We found that early exposure to TV was associated with increased probability of resisting turning off the TV at age 6. This finding was present even while controlling for a number of potential confounding factors, including the number of hours of TV watched at age 6 and behavioral characteristics at both ages 4 and 6 that might predispose children to protest. To our knowledge, this is the first study that has specifically assessed early TV exposure and subsequent resistance to ceasing viewing. Given how little is known about early exposure to this medium, our results may have important implications for future research in this area. In particular, the considerable recent interest in developing means of reducing TV viewing in the grade school years[6,25,26] will benefit from better understanding of the sources of children's resistance to such reduction.
There are several limitations to this study that warrant consideration. First, the measure that we used for protesting having the TV turned off has not been validated. However, it has face validity because parental reports of difficulty are an outcome worth minimizing. A second limitation is that we cannot draw causal inferences from these associations. It could be that behavioral problems before age 4 lead to increased viewing at that young age and to increased protesting later in life. We tried to control for this in our subanalysis by including the BPI externalizing score at age 4, which was the youngest age at which this data were available, and our results remained significant. It is also possible that there are characteristics associated with parents who allow their children to watch excessive TV that account for the relationship between early TV viewing and subsequent protest. We tried to control for this possibility by including a validated, general measure of externalizing problems at age 6. Although we adjusted for a number of potential confounders, including home environment (birth order, cognitive stimulation, and emotional support), our adjustment may have been imperfect and different types of parenting styles (eg, permissive or authoritative) may still confound the association that we found. Third, we have no information on the content of the programs viewed. It may be that certain types of programming are more dependence-inducing at younger ages than others, a question that warrants further study. Moreover, it should be noted that not all TV programs are bad. Indeed, several high-quality options particularly for preschool children are available and have been shown to improve cognitive function and prosocial behaviors.[18,27] Given the limits of our data set, we were unable to asses whether protesting was correlated with content. Finally, TV hours viewed were collected via parental surveys. Although this methodology has been shown to be correlated with actual hours viewed, its subjective nature raises the possibility of measurement error. Generally, random measurement error will reduce the ability to detect an effect in data by biasing toward the null, so our significant finding despite the existence of measurement error suggests that if anything, the true effect may be stronger than what we were able to identify.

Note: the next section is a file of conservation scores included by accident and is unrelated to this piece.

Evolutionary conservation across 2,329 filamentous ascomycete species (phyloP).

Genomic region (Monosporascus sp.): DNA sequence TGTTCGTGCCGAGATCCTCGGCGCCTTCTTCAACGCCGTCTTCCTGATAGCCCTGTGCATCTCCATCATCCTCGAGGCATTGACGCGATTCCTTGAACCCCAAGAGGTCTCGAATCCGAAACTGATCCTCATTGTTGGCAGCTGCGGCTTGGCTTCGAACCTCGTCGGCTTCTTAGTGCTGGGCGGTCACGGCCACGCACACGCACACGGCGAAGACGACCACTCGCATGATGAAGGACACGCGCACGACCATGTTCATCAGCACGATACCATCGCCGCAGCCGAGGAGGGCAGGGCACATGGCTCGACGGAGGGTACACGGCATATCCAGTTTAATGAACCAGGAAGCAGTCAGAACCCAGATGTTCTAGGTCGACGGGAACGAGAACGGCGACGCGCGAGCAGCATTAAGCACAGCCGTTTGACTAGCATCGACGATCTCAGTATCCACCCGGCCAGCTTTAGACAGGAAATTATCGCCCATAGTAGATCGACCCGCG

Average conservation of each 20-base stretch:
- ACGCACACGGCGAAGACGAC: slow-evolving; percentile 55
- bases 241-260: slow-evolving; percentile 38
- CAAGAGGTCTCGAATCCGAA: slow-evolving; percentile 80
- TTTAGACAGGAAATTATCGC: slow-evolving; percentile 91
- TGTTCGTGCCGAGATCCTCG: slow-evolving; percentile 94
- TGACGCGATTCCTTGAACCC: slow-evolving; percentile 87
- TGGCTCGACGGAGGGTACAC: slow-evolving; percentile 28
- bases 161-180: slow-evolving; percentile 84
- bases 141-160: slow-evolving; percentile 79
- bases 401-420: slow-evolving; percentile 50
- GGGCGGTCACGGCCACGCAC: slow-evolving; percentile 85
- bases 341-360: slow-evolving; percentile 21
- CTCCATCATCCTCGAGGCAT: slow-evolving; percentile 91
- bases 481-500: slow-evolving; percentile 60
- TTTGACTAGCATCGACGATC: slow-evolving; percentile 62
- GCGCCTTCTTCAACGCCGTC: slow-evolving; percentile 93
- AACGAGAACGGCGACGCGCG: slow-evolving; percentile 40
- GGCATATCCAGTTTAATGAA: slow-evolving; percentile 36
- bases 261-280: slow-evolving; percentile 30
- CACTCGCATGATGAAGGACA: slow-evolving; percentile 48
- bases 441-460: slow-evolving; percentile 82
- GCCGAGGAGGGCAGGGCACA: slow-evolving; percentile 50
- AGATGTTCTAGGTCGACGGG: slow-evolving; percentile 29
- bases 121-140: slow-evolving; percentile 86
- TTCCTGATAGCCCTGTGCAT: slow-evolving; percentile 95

Regardless of these limitations, our results have some important implications if replicated in future studies. First, early experiences with TV may inform and mediate subsequent interest in it. Whether this is a result of early habituation or dependence remains unclear but is an important field of inquiry for future study. However, it seems plausible that exposure to TV during critical periods of brain development could induce an increased need for it. Second, our findings suggest that preventive action can be taken with respect to TV interest in school-age children. Limiting young children's exposure to TV as a medium during the first 4 years of life may decrease their interest in it during subsequent time periods.
© 2006 Medscape
Cite this: Early Television Viewing Is Associated With Protesting Turning Off the Television at Age 6 - Medscape - Jun 01, 2006.